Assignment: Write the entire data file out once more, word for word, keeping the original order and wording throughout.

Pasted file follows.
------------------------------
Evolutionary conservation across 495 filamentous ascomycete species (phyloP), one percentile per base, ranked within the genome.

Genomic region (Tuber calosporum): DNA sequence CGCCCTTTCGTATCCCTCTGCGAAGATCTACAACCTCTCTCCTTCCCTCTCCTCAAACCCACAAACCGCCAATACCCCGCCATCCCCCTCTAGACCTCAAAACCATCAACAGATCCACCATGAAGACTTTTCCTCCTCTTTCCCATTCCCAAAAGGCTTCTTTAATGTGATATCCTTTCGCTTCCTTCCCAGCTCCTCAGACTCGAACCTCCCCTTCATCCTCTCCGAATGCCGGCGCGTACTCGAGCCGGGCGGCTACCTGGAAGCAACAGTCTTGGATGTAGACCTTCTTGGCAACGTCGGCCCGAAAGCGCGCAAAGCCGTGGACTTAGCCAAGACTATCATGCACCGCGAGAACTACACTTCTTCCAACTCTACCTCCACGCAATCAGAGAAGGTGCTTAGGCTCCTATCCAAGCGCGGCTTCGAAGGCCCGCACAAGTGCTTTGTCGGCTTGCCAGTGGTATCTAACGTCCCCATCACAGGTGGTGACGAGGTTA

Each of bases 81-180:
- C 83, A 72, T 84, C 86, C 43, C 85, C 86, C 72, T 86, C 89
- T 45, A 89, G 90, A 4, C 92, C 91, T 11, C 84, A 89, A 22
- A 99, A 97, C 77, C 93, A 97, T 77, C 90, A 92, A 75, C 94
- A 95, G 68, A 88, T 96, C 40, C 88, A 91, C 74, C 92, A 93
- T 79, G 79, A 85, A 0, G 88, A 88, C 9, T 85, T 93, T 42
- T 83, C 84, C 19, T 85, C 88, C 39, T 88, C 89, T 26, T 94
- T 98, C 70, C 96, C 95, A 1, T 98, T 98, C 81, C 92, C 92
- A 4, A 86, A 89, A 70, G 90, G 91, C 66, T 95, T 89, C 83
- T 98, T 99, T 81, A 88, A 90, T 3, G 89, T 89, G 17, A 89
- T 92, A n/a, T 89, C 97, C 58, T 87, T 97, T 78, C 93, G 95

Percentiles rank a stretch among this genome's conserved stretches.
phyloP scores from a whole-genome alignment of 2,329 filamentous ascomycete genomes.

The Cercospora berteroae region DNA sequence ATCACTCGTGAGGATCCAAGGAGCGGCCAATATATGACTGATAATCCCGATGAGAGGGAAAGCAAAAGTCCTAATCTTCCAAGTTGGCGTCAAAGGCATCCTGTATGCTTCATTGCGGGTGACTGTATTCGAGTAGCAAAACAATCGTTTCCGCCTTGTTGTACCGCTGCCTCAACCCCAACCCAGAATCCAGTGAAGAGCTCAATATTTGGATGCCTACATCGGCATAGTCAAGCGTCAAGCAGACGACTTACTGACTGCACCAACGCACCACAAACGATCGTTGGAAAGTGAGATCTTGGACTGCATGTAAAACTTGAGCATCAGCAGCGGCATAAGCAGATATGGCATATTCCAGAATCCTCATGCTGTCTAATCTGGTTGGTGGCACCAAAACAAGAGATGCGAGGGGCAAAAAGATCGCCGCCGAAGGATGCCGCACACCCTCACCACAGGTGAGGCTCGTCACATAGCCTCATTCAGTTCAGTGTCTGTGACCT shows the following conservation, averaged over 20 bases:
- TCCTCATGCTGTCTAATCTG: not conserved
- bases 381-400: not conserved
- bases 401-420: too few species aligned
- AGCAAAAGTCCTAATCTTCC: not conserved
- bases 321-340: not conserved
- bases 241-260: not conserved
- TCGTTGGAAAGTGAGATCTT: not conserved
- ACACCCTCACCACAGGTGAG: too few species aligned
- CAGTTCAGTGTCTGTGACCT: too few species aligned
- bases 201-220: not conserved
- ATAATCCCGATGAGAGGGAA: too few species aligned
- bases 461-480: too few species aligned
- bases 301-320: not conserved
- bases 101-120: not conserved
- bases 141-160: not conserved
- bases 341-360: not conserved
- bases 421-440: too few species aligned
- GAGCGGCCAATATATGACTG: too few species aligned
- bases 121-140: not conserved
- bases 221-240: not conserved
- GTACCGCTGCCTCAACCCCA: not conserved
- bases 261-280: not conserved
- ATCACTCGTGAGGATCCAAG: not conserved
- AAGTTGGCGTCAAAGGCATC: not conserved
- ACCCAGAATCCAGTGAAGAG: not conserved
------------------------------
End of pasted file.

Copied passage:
Evolutionary conservation across 495 filamentous ascomycete species (phyloP), one percentile per base, ranked within the genome.

Genomic region (Tuber calosporum): DNA sequence CGCCCTTTCGTATCCCTCTGCGAAGATCTACAACCTCTCTCCTTCCCTCTCCTCAAACCCACAAACCGCCAATACCCCGCCATCCCCCTCTAGACCTCAAAACCATCAACAGATCCACCATGAAGACTTTTCCTCCTCTTTCCCATTCCCAAAAGGCTTCTTTAATGTGATATCCTTTCGCTTCCTTCCCAGCTCCTCAGACTCGAACCTCCCCTTCATCCTCTCCGAATGCCGGCGCGTACTCGAGCCGGGCGGCTACCTGGAAGCAACAGTCTTGGATGTAGACCTTCTTGGCAACGTCGGCCCGAAAGCGCGCAAAGCCGTGGACTTAGCCAAGACTATCATGCACCGCGAGAACTACACTTCTTCCAACTCTACCTCCACGCAATCAGAGAAGGTGCTTAGGCTCCTATCCAAGCGCGGCTTCGAAGGCCCGCACAAGTGCTTTGTCGGCTTGCCAGTGGTATCTAACGTCCCCATCACAGGTGGTGACGAGGTTA

Each of bases 81-180:
- C 83, A 72, T 84, C 86, C 43, C 85, C 86, C 72, T 86, C 89
- T 45, A 89, G 90, A 4, C 92, C 91, T 11, C 84, A 89, A 22
- A 99, A 97, C 77, C 93, A 97, T 77, C 90, A 92, A 75, C 94
- A 95, G 68, A 88, T 96, C 40, C 88, A 91, C 74, C 92, A 93
- T 79, G 79, A 85, A 0, G 88, A 88, C 9, T 85, T 93, T 42
- T 83, C 84, C 19, T 85, C 88, C 39, T 88, C 89, T 26, T 94
- T 98, C 70, C 96, C 95, A 1, T 98, T 98, C 81, C 92, C 92
- A 4, A 86, A 89, A 70, G 90, G 91, C 66, T 95, T 89, C 83
- T 98, T 99, T 81, A 88, A 90, T 3, G 89, T 89, G 17, A 89
- T 92, A n/a, T 89, C 97, C 58, T 87, T 97, T 78, C 93, G 95

Percentiles rank a stretch among this genome's conserved stretches.
phyloP scores from a whole-genome alignment of 2,329 filamentous ascomycete genomes.

The Cercospora berteroae region DNA sequence ATCACTCGTGAGGATCCAAGGAGCGGCCAATATATGACTGATAATCCCGATGAGAGGGAAAGCAAAAGTCCTAATCTTCCAAGTTGGCGTCAAAGGCATCCTGTATGCTTCATTGCGGGTGACTGTATTCGAGTAGCAAAACAATCGTTTCCGCCTTGTTGTACCGCTGCCTCAACCCCAACCCAGAATCCAGTGAAGAGCTCAATATTTGGATGCCTACATCGGCATAGTCAAGCGTCAAGCAGACGACTTACTGACTGCACCAACGCACCACAAACGATCGTTGGAAAGTGAGATCTTGGACTGCATGTAAAACTTGAGCATCAGCAGCGGCATAAGCAGATATGGCATATTCCAGAATCCTCATGCTGTCTAATCTGGTTGGTGGCACCAAAACAAGAGATGCGAGGGGCAAAAAGATCGCCGCCGAAGGATGCCGCACACCCTCACCACAGGTGAGGCTCGTCACATAGCCTCATTCAGTTCAGTGTCTGTGACCT shows the following conservation, averaged over 20 bases:
- TCCTCATGCTGTCTAATCTG: not conserved
- bases 381-400: not conserved
- bases 401-420: too few species aligned
- AGCAAAAGTCCTAATCTTCC: not conserved
- bases 321-340: not conserved
- bases 241-260: not conserved
- TCGTTGGAAAGTGAGATCTT: not conserved
- ACACCCTCACCACAGGTGAG: too few species aligned
- CAGTTCAGTGTCTGTGACCT: too few species aligned
- bases 201-220: not conserved
- ATAATCCCGATGAGAGGGAA: too few species aligned
- bases 461-480: too few species aligned
- bases 301-320: not conserved
- bases 101-120: not conserved
- bases 141-160: not conserved
- bases 341-360: not conserved
- bases 421-440: too few species aligned
- GAGCGGCCAATATATGACTG: too few species aligned
- bases 121-140: not conserved
- bases 221-240: not conserved
- GTACCGCTGCCTCAACCCCA: not conserved
- bases 261-280: not conserved
- ATCACTCGTGAGGATCCAAG: not conserved
- AAGTTGGCGTCAAAGGCATC: not conserved
- ACCCAGAATCCAGTGAAGAG: not conserved